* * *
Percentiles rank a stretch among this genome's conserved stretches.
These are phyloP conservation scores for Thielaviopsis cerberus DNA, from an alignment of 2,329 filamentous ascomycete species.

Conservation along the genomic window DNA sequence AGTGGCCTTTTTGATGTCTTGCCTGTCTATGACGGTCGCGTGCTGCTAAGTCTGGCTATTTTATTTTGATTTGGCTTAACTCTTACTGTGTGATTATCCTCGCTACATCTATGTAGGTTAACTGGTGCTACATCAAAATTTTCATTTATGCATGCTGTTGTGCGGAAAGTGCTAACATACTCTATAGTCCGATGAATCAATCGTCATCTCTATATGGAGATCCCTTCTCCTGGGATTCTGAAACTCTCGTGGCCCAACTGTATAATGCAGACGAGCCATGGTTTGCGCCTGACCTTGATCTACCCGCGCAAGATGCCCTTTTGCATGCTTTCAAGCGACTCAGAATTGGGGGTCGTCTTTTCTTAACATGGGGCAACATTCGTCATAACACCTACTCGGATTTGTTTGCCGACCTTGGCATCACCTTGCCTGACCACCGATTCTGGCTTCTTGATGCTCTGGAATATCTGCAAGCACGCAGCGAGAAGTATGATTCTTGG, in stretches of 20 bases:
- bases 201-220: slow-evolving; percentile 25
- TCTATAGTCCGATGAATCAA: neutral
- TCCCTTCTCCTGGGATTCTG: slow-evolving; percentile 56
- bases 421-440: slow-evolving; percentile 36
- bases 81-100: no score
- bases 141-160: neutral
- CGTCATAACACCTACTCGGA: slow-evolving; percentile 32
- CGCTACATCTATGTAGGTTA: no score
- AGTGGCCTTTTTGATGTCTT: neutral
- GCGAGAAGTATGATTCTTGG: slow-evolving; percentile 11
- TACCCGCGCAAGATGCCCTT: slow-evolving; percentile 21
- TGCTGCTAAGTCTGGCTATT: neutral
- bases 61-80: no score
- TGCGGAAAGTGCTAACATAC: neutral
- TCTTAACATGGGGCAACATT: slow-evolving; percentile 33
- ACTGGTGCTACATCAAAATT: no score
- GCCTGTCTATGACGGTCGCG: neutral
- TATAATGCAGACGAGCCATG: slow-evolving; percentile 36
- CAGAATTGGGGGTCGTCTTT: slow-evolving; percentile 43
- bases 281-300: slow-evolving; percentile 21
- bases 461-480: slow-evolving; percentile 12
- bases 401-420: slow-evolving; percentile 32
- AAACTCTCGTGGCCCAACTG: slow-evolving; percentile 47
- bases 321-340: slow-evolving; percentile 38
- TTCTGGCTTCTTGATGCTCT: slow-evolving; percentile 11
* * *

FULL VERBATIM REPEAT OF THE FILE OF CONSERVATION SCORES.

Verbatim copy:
Percentiles rank a stretch among this genome's conserved stretches.
These are phyloP conservation scores for Thielaviopsis cerberus DNA, from an alignment of 2,329 filamentous ascomycete species.

Conservation along the genomic window DNA sequence AGTGGCCTTTTTGATGTCTTGCCTGTCTATGACGGTCGCGTGCTGCTAAGTCTGGCTATTTTATTTTGATTTGGCTTAACTCTTACTGTGTGATTATCCTCGCTACATCTATGTAGGTTAACTGGTGCTACATCAAAATTTTCATTTATGCATGCTGTTGTGCGGAAAGTGCTAACATACTCTATAGTCCGATGAATCAATCGTCATCTCTATATGGAGATCCCTTCTCCTGGGATTCTGAAACTCTCGTGGCCCAACTGTATAATGCAGACGAGCCATGGTTTGCGCCTGACCTTGATCTACCCGCGCAAGATGCCCTTTTGCATGCTTTCAAGCGACTCAGAATTGGGGGTCGTCTTTTCTTAACATGGGGCAACATTCGTCATAACACCTACTCGGATTTGTTTGCCGACCTTGGCATCACCTTGCCTGACCACCGATTCTGGCTTCTTGATGCTCTGGAATATCTGCAAGCACGCAGCGAGAAGTATGATTCTTGG, in stretches of 20 bases:
- bases 201-220: slow-evolving; percentile 25
- TCTATAGTCCGATGAATCAA: neutral
- TCCCTTCTCCTGGGATTCTG: slow-evolving; percentile 56
- bases 421-440: slow-evolving; percentile 36
- bases 81-100: no score
- bases 141-160: neutral
- CGTCATAACACCTACTCGGA: slow-evolving; percentile 32
- CGCTACATCTATGTAGGTTA: no score
- AGTGGCCTTTTTGATGTCTT: neutral
- GCGAGAAGTATGATTCTTGG: slow-evolving; percentile 11
- TACCCGCGCAAGATGCCCTT: slow-evolving; percentile 21
- TGCTGCTAAGTCTGGCTATT: neutral
- bases 61-80: no score
- TGCGGAAAGTGCTAACATAC: neutral
- TCTTAACATGGGGCAACATT: slow-evolving; percentile 33
- ACTGGTGCTACATCAAAATT: no score
- GCCTGTCTATGACGGTCGCG: neutral
- TATAATGCAGACGAGCCATG: slow-evolving; percentile 36
- CAGAATTGGGGGTCGTCTTT: slow-evolving; percentile 43
- bases 281-300: slow-evolving; percentile 21
- bases 461-480: slow-evolving; percentile 12
- bases 401-420: slow-evolving; percentile 32
- AAACTCTCGTGGCCCAACTG: slow-evolving; percentile 47
- bases 321-340: slow-evolving; percentile 38
- TTCTGGCTTCTTGATGCTCT: slow-evolving; percentile 11